Open Airways for Schools (OAS)
A program of the American Lung Association, implemented in Office of School Health, Department of Health Anne Arundel County, Maryland.
Operation of Replicated Program
OAS operates in all of Anne Arundel County’s’s 77 elementary schools as part of the comprehensive Asthma Management Program described earlier. Nurses work in their assigned schools at least 3 days a week and lead all education sessions. Most nurses have a health assistant who assumes their nursing duties while they teach the session.
After parental consent is received, the school nurse coordinates the timing and delivery of the educational sessions. Upon completion of the program, each student receives a certificate of completion. Although no formal protocol exists for follow-up with students, some school nurses conduct refresher courses with students during the following semester or year depending on the student’s needs.
In Anne Arundel County elementary schools, OAS is usually offered as a series of six 40-minute group sessions. All classes are held during the school day; however, the timing, number, and format of the sessions vary depending on a number of factors, such as the school nurses’ perceptions of students’ cognitive abilities, willingness to let a child miss a scheduled class, or preference for the length of sessions. Classes are usually stratified by grade; however, nurses report that when only a few children sign up for the sessions, nurses mix grades as appropriate.
All nurses conducting the OAS program are trained by a health educator from the state ALA office. Although length of training may vary across the country, it is typically 1 full day. The ALA sends a certified educator to train the nurses at a location convenient to them. In Anne Arundel County, nurses meet with the trainer at a centrally located school. The ALA instructor describes the program and reviews the components of the OAS kit. Additionally, the instructor demonstrates the uses and functions of different types of asthma medical devices, such as peak flow meters and inhalers. In Anne Arundel County, the training occurs when a new group of nurses is hired.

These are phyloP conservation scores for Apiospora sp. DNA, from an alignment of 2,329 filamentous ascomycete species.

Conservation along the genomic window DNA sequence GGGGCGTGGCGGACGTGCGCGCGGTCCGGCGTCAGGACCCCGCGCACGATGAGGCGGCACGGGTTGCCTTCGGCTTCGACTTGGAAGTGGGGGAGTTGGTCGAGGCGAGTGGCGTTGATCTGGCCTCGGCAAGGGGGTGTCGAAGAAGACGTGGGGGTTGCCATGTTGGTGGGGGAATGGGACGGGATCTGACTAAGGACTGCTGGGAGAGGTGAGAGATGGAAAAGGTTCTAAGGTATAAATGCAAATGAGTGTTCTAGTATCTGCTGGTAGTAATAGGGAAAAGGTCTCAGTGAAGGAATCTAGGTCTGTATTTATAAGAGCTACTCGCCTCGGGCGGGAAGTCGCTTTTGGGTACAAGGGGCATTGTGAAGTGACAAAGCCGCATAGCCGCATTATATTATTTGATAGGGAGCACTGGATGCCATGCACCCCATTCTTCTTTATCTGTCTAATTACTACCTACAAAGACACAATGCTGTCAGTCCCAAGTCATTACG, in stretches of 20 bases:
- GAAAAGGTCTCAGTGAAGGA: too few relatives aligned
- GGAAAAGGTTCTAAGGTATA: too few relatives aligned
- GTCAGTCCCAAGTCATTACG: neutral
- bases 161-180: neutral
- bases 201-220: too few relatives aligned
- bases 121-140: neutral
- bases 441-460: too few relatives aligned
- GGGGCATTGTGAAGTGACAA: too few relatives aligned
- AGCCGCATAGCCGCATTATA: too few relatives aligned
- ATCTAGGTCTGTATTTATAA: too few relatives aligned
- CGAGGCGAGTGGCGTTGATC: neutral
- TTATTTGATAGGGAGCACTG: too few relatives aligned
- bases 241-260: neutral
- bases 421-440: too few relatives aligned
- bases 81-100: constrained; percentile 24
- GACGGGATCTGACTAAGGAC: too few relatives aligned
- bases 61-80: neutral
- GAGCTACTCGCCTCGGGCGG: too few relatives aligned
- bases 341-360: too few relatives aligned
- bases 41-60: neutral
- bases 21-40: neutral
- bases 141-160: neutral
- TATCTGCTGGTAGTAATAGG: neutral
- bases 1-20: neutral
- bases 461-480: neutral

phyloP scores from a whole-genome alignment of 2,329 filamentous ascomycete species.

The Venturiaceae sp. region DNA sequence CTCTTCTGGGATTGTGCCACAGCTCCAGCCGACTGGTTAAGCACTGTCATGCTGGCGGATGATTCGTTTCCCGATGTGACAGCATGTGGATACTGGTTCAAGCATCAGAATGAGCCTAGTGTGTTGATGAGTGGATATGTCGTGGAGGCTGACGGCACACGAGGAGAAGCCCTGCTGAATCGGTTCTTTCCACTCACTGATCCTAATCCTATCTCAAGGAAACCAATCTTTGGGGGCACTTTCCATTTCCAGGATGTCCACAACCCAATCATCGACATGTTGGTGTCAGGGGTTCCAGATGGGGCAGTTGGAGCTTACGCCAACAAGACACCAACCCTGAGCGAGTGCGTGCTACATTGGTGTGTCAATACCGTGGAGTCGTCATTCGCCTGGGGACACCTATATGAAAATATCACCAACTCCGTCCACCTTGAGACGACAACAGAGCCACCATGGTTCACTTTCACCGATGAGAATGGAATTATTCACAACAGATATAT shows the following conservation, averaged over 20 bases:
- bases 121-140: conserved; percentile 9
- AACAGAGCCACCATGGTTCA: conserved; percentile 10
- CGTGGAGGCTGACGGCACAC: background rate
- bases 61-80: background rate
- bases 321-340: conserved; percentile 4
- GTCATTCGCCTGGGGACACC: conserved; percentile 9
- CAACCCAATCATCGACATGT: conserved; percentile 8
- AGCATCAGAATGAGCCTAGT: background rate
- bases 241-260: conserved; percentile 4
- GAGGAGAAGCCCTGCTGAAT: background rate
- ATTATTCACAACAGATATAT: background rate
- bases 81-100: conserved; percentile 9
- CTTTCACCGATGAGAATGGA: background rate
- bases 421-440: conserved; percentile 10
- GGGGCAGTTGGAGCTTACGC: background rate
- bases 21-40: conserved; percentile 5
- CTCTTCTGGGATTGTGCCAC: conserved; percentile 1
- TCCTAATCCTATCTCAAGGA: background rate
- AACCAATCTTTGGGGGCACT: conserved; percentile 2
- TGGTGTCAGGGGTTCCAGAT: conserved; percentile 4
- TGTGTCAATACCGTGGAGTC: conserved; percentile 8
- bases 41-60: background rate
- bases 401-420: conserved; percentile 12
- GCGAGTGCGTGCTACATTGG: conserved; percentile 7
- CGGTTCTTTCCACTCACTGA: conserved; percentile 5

OAS in the county is funded as a component of the AMP by the County Health Department as part of the county’s allocation for school health and nursing. This arrangement makes it difficult to identify funds used exclusively for the operation of OAS. An alternative way to gauge the resources required to operate OAS in Anne Arundel County is to estimate the labor involved with operating the program. The school nurses estimate that OAS requires 12 hours for each set of the OAS classes: 4 hours to conduct six 40-minute classes; 3 hours for planning and preparation; 2 hours for copying and sorting; 1 hour to write and distribute informational letters to parents; and 2 hours to communicate with parents, teachers, and principals.
While the School Health Services program pays for the nurses’ time, many school nurses indicated that additional funding is needed to cover such “extras” as pizza, other food and refreshments, prizes, and stickers. Often these items are purchased by the nurses themselves, or in some cases, by the Parent Teacher Association (PTA).
The implementation of OAS in Anne Arundel County has had no formal or structured evaluation. However, in December of 2000, the Anne Arundel County Department of Health applied for a grant from the Maryland Department of Health and Mental Hygiene, and was awarded $19,000 to begin analyzing outcome data for its Asthma Management Program, of which OAS is a part.